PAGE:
Point-of-Care Ultrasound for the Diagnosis of Systolic Heart Failure
History of present illness:
A 52-year-old female with a history of hypertension, diabetes, and years of intravenous drug use presented to the emergency department complaining of chest discomfort and severe shortness of breath. On exam, she was tachycardic, tachypneic, and hypoxemic with rales throughout her bilateral lung fields and diffuse extremity edema. The patient’s labs were significant for a brain natriuretic peptide (BNP) of 2350.
Bedside ultrasound with the phased array probe was used to obtain a parasternal long axis view which demonstrated poor contractility and a severely decreased ejection fraction (EF). M-mode was placed over the anterior leaflet of the mitral valve to create a tracing depicting both the E-wave of early diastole (green arrow) and the A-wave from the atrial kick (blue arrow). The shortest distance between the septum and the mitral valve on the M-mode tracing gives the patient’s E-Point Septal Separation (EPSS) (pink arrow). EF can be estimated using the formula EF=75.5-2.5 x EPSS (in mm). This patient’s EPSS was measured to be 20mm which estimates that she had an EF of 25.5%.
Ejection fracture (EF) determines how well the heart is pumping blood. It is the percentage of blood being pumped out from the left ventricle, with a normal percentage between 50%-70%. Quantifying a low EF helps in determining the severity of the systolic heart failure and assists in providing the most appropriate treatment.
Rapid assessment of EF in the emergency department is critical because patients with heart failure with preserved EF (HFpEF) clinically appear similar to patients with heart failure with reduced ejection fraction (HFrEF). Clinical trials have demonstrated that while therapies such as beta blockers, angiotensin converting enzyme (ACE) inhibitors, and angiotensin receptor blockers (ARBs) are effective in HFrEF, these therapies do not decrease morbidity or mortality in HFpEF, suggesting that there are fundamental differences in their underlying pathophysiology. EF can be estimated using the patient’s E-point septal separation (EPSS) measured on bedside ultrasound.1 EPSS quantifies the separation between the mitral valve leaflet and the septum in early diastole.1 Measurements greater than 7mm predict depressed left ventricular function.2 The sensitivity and specificity of an EPSS measurement of greater than 7 mm for severe systolic dysfunction (left ventricular EF ≤ 30%) were 100.0% (95% confidence interval, 62.9-100.0) and 51.6% (95% confidence interval, 38.6-64.5), respectively.1 Though there is no gold standard for measuring EF,3 the most common modality is the complete echocardiogram which has a sensitivity of 80%, specificity of 88% and positive predictive accuracy of 86%.4 Bedside ultrasound allows physicians to quickly and accurately estimate a patient’s EF using EPSS in order to provide appropriate care in a timely manner.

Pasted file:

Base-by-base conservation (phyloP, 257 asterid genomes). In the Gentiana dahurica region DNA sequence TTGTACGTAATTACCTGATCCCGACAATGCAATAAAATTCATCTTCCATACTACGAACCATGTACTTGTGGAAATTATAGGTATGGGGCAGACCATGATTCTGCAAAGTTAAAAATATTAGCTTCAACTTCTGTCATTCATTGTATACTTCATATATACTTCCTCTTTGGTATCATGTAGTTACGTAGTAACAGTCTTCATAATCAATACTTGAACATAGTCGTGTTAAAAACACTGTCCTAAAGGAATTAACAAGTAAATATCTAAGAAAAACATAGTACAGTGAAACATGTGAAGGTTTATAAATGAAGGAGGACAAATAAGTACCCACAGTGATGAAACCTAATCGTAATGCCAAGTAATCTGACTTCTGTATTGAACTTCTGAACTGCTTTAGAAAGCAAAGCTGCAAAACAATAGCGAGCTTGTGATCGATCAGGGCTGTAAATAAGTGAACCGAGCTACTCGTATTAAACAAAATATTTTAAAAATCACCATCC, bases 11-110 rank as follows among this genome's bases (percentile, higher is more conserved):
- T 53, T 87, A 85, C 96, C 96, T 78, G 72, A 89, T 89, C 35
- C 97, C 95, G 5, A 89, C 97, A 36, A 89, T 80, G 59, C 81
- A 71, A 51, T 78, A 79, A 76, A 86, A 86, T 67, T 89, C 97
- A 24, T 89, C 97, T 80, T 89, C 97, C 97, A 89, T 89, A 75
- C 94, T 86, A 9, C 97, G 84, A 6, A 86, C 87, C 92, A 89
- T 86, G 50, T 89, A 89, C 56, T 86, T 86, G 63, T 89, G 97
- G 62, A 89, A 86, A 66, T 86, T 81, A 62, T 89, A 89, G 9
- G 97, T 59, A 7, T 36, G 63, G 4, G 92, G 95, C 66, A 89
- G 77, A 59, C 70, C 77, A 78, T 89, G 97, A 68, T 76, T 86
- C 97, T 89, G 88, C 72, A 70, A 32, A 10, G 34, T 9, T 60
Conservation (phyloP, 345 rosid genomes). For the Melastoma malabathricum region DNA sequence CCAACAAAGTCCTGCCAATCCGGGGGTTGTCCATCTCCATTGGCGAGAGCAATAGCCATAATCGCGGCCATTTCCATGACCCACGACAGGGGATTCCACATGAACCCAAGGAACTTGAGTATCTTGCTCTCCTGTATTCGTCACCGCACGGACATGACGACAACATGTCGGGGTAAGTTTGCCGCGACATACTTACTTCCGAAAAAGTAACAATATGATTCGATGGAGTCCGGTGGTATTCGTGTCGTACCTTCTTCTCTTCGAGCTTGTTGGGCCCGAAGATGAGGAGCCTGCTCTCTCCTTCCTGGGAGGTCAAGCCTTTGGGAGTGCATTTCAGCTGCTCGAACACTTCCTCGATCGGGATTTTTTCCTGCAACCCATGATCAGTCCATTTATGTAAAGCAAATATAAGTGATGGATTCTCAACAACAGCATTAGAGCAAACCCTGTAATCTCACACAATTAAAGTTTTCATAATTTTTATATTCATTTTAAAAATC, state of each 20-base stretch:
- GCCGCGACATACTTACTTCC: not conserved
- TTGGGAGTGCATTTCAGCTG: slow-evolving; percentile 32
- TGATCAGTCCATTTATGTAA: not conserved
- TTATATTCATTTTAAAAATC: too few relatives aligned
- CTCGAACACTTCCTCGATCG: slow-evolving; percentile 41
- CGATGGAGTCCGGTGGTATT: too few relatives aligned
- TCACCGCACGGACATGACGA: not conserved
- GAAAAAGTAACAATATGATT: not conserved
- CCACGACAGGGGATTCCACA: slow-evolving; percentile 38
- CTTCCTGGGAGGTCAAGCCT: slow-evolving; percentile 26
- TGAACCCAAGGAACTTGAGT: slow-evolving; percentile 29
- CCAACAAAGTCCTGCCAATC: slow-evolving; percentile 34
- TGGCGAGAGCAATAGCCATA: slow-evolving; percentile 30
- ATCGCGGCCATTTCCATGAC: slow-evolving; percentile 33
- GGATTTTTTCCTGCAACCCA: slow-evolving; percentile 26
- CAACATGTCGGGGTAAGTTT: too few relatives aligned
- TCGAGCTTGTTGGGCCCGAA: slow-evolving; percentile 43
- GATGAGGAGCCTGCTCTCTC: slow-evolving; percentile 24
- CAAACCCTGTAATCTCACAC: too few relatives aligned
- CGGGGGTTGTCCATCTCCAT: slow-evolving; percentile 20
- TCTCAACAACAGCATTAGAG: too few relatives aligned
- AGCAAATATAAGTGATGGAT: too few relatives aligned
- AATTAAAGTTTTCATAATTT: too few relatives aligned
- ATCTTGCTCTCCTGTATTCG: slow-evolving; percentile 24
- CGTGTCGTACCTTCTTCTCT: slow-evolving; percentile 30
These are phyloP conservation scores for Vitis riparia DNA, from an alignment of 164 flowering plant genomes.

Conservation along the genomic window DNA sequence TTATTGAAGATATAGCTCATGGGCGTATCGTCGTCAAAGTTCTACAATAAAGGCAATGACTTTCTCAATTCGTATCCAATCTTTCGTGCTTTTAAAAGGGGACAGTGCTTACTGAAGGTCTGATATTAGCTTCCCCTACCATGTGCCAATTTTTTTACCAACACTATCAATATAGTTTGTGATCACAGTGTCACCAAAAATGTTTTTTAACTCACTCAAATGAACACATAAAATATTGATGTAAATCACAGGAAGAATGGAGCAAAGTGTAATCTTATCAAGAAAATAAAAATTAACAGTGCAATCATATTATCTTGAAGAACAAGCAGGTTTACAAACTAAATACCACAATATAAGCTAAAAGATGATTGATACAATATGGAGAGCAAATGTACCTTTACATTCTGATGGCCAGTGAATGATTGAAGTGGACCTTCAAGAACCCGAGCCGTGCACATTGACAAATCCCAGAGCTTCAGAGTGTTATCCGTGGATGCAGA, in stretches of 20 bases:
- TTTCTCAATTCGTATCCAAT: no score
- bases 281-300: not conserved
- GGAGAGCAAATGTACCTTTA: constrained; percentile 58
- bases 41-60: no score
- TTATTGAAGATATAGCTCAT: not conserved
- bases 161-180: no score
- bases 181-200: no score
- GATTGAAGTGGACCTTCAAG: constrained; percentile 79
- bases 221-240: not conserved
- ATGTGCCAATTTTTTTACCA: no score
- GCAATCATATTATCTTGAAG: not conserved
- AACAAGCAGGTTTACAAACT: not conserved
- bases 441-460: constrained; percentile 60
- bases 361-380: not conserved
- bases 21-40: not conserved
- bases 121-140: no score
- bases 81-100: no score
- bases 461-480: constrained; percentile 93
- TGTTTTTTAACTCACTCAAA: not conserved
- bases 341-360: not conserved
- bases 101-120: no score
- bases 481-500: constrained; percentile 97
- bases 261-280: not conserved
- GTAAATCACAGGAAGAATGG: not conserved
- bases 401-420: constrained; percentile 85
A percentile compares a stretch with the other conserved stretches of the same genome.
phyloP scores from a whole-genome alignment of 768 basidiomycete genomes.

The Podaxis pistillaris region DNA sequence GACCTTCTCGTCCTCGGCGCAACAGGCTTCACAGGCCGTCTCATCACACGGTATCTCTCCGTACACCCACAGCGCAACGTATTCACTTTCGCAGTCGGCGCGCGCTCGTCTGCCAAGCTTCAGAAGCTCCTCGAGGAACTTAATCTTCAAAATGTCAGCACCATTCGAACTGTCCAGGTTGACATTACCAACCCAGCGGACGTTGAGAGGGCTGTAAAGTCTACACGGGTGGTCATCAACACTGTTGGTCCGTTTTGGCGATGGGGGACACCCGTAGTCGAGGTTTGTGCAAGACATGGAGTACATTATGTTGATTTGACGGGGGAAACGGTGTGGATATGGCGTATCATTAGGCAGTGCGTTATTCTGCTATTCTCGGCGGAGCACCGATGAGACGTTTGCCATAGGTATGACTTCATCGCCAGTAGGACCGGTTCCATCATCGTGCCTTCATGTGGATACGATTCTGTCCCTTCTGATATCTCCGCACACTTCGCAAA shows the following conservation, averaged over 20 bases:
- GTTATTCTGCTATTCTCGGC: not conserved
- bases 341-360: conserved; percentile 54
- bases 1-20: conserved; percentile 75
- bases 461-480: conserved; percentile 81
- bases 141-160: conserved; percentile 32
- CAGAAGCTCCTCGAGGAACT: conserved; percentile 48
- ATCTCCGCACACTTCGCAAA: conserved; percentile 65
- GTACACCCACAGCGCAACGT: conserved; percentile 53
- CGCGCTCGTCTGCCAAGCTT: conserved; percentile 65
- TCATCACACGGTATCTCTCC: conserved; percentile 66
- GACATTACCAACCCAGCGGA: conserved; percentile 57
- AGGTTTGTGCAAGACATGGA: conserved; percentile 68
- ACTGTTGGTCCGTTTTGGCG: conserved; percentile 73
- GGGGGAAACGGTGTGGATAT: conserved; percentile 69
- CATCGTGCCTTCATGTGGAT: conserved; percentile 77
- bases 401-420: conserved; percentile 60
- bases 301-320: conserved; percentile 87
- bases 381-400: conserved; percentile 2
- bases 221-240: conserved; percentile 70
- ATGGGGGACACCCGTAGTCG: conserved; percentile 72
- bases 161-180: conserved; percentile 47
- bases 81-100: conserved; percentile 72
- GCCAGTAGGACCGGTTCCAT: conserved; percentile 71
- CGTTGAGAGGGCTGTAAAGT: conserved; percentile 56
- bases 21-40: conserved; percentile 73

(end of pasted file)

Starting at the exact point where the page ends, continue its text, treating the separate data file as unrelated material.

In this case, the patient was given furosemide and nitroglycerin and admitted to the cardiac care unit. A formal cardiology echocardiogram was performed the following day that reported the patient’s EF to be 22%-30%.
Cardiology, cardiac, ultrasound, systolic heart failure, ejection fraction, E-wave, A-wave, E-Point Septal Separation, EPSS.
- McKaingney J, Krantz M, Rocque C, Hurst ND, Buchanan M, Kendall J. E-point septal separation: a bedside tool for emergency physician assessment of left ventricular ejection fraction. Am J Emerg Med. 2014;32(6):493-497. doi: 10.1016/j.ajem.2014.01.045
- Massie B, Schiller N, Ratshin R, Parmley W. Mitral-septal separation: new echocardiographic index of left ventricular function. Am J Cardiol. 1977;39(7): 1008-1016. doi: 10.1016/S00002-9149(77)80215-4
- Foley T, Mankad S, Anavekar N, et al. Measuring left ventricular ejection fraction – techniques and potential pitfalls. Eur Cardiol Rev. 2012;8(2):108-114. doi: 10.15420/ecr.2012.8.2.108
- Lehmann K, Johnson A, Goldberger A. Mitral valve E point-septal separation as an index of left ventricular function with valvular heart disease. Chest. 1983;83(1):102-108. doi: 10.1378/chest.83.1.102